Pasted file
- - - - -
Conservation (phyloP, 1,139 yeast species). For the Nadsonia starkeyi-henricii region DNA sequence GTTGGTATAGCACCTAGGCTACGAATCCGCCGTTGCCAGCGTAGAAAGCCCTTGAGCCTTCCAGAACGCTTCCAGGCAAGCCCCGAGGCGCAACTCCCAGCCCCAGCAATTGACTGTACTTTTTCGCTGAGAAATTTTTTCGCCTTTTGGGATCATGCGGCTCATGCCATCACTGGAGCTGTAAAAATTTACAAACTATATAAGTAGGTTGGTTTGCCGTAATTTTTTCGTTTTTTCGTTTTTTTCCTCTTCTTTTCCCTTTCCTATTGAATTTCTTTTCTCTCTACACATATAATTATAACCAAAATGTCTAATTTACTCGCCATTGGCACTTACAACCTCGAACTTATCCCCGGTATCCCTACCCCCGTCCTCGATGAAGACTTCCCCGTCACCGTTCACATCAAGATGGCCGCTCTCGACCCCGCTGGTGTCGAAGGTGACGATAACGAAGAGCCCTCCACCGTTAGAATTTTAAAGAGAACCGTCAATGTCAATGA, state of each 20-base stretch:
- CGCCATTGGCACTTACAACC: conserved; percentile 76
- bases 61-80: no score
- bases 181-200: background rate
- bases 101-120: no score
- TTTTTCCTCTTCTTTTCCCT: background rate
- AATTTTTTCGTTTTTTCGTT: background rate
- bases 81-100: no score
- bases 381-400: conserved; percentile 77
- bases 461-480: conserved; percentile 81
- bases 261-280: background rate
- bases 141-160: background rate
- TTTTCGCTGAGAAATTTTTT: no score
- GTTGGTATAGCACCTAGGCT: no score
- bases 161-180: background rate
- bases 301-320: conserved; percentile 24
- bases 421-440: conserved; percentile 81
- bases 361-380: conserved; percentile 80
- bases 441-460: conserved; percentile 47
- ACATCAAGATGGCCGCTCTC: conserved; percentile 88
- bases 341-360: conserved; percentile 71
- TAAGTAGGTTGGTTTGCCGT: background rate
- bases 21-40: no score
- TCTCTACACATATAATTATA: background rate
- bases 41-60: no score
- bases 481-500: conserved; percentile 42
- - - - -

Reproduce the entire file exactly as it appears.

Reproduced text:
Conservation (phyloP, 1,139 yeast species). For the Nadsonia starkeyi-henricii region DNA sequence GTTGGTATAGCACCTAGGCTACGAATCCGCCGTTGCCAGCGTAGAAAGCCCTTGAGCCTTCCAGAACGCTTCCAGGCAAGCCCCGAGGCGCAACTCCCAGCCCCAGCAATTGACTGTACTTTTTCGCTGAGAAATTTTTTCGCCTTTTGGGATCATGCGGCTCATGCCATCACTGGAGCTGTAAAAATTTACAAACTATATAAGTAGGTTGGTTTGCCGTAATTTTTTCGTTTTTTCGTTTTTTTCCTCTTCTTTTCCCTTTCCTATTGAATTTCTTTTCTCTCTACACATATAATTATAACCAAAATGTCTAATTTACTCGCCATTGGCACTTACAACCTCGAACTTATCCCCGGTATCCCTACCCCCGTCCTCGATGAAGACTTCCCCGTCACCGTTCACATCAAGATGGCCGCTCTCGACCCCGCTGGTGTCGAAGGTGACGATAACGAAGAGCCCTCCACCGTTAGAATTTTAAAGAGAACCGTCAATGTCAATGA, state of each 20-base stretch:
- CGCCATTGGCACTTACAACC: conserved; percentile 76
- bases 61-80: no score
- bases 181-200: background rate
- bases 101-120: no score
- TTTTTCCTCTTCTTTTCCCT: background rate
- AATTTTTTCGTTTTTTCGTT: background rate
- bases 81-100: no score
- bases 381-400: conserved; percentile 77
- bases 461-480: conserved; percentile 81
- bases 261-280: background rate
- bases 141-160: background rate
- TTTTCGCTGAGAAATTTTTT: no score
- GTTGGTATAGCACCTAGGCT: no score
- bases 161-180: background rate
- bases 301-320: conserved; percentile 24
- bases 421-440: conserved; percentile 81
- bases 361-380: conserved; percentile 80
- bases 441-460: conserved; percentile 47
- ACATCAAGATGGCCGCTCTC: conserved; percentile 88
- bases 341-360: conserved; percentile 71
- TAAGTAGGTTGGTTTGCCGT: background rate
- bases 21-40: no score
- TCTCTACACATATAATTATA: background rate
- bases 41-60: no score
- bases 481-500: conserved; percentile 42